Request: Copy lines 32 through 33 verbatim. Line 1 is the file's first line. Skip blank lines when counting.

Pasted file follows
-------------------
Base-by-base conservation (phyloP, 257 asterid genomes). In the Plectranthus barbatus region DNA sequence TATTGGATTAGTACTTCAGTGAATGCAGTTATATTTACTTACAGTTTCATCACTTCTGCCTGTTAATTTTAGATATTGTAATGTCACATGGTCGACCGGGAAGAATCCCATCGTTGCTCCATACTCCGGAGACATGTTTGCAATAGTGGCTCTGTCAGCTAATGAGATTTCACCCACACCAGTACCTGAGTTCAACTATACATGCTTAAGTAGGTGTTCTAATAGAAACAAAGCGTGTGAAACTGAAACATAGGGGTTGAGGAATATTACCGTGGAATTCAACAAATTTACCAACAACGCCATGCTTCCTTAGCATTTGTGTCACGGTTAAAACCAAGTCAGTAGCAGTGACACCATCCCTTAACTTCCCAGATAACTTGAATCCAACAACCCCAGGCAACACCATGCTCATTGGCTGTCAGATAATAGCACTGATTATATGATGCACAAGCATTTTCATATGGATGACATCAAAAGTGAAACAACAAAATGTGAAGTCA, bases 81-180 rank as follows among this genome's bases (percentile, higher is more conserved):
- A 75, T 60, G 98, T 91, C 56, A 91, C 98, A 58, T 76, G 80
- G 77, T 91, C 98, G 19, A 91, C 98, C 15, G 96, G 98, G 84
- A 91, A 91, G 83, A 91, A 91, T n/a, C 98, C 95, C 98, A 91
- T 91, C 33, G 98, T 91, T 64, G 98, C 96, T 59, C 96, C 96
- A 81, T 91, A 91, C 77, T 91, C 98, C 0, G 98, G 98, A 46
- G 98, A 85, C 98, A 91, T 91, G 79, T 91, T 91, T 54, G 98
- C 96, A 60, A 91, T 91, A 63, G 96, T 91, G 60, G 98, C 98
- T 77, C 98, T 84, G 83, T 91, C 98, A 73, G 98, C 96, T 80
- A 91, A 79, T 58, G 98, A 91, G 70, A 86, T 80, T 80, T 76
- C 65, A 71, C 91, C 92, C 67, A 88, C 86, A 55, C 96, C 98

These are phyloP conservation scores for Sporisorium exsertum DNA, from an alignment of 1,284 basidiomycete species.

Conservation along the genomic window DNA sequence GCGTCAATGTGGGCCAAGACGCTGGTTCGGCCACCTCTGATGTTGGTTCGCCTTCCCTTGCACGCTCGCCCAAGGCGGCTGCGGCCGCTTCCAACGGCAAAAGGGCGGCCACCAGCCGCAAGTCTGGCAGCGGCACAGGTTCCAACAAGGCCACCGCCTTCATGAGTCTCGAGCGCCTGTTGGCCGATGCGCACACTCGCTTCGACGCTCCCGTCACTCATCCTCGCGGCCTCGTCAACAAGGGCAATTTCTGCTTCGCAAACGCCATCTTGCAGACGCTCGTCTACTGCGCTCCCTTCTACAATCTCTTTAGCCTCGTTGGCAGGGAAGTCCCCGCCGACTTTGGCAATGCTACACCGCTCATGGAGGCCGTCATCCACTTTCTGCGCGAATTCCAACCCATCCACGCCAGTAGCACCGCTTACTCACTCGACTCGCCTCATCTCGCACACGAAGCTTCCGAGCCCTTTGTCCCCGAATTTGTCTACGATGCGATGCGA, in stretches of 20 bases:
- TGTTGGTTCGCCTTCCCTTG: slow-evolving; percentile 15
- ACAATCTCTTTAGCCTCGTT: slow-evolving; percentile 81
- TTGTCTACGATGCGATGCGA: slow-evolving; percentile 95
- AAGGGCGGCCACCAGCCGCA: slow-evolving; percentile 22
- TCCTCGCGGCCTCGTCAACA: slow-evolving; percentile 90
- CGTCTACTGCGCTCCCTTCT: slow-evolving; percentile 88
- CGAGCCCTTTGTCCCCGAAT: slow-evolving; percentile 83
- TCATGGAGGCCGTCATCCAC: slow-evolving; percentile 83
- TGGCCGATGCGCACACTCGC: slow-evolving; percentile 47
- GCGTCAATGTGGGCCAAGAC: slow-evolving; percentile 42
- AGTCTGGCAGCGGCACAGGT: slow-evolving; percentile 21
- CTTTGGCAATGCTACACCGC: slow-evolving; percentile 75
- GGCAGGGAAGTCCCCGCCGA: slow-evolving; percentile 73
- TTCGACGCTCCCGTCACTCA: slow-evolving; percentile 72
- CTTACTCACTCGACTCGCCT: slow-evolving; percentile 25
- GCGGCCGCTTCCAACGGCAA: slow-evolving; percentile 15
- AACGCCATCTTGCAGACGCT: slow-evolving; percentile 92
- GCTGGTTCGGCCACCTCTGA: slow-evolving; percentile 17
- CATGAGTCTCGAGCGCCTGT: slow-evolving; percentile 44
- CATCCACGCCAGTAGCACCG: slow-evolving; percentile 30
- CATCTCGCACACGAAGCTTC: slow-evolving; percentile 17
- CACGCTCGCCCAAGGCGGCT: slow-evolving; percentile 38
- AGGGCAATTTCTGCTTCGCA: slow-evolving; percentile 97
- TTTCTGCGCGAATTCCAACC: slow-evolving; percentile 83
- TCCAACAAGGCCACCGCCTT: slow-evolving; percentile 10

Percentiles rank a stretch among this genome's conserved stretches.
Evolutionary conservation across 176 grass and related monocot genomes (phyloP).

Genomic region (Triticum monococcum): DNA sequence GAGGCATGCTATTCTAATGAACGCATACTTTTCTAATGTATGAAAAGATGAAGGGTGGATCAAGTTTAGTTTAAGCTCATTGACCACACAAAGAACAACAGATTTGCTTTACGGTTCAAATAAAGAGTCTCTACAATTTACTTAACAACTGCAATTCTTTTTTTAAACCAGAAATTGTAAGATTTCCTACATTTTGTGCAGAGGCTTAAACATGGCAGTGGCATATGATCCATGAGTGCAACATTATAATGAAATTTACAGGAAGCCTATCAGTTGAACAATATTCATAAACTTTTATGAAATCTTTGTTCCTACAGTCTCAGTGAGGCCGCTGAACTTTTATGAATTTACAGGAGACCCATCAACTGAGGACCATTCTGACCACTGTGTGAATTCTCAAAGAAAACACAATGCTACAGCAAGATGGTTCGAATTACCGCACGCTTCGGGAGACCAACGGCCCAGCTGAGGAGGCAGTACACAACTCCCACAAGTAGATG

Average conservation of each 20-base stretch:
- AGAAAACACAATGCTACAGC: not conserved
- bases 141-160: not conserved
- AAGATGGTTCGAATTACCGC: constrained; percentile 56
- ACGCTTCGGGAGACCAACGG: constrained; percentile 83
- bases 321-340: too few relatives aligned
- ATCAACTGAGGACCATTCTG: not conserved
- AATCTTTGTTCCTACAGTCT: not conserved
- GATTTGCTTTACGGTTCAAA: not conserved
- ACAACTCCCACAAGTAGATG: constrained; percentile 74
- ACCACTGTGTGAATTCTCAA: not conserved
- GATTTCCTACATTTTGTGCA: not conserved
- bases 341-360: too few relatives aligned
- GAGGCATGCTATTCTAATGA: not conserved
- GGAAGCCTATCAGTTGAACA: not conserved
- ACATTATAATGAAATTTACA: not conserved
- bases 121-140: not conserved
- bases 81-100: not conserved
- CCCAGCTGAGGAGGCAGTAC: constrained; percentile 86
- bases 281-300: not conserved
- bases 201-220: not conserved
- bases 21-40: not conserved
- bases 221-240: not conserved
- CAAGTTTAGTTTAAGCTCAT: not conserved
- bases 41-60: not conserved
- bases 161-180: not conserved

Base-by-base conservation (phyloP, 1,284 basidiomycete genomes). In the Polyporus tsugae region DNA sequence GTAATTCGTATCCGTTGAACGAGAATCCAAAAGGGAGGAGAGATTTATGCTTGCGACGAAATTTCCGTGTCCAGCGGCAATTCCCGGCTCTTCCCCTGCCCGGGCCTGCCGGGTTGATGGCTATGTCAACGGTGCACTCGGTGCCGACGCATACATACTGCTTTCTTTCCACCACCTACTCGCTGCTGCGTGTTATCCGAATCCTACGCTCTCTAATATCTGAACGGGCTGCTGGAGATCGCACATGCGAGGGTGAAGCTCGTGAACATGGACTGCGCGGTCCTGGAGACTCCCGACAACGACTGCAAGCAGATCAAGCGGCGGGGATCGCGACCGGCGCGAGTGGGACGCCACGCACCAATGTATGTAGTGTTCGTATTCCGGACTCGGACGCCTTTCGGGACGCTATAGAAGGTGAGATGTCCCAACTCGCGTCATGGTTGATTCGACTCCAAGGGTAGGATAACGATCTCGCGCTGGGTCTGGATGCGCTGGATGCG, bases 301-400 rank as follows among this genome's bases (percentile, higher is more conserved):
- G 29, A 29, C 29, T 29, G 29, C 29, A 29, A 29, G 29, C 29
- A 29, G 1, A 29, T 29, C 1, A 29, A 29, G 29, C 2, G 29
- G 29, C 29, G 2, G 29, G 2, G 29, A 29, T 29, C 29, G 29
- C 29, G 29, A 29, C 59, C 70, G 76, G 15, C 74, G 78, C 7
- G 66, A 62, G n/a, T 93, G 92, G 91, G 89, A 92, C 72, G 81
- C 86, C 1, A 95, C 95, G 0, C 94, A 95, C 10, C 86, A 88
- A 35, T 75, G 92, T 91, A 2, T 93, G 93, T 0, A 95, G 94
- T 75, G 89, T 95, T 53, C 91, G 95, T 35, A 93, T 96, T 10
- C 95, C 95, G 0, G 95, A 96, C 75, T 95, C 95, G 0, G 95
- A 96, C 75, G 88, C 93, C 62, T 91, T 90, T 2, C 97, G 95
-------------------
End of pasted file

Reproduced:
- CATGAGTCTCGAGCGCCTGT: slow-evolving; percentile 44
- CATCCACGCCAGTAGCACCG: slow-evolving; percentile 30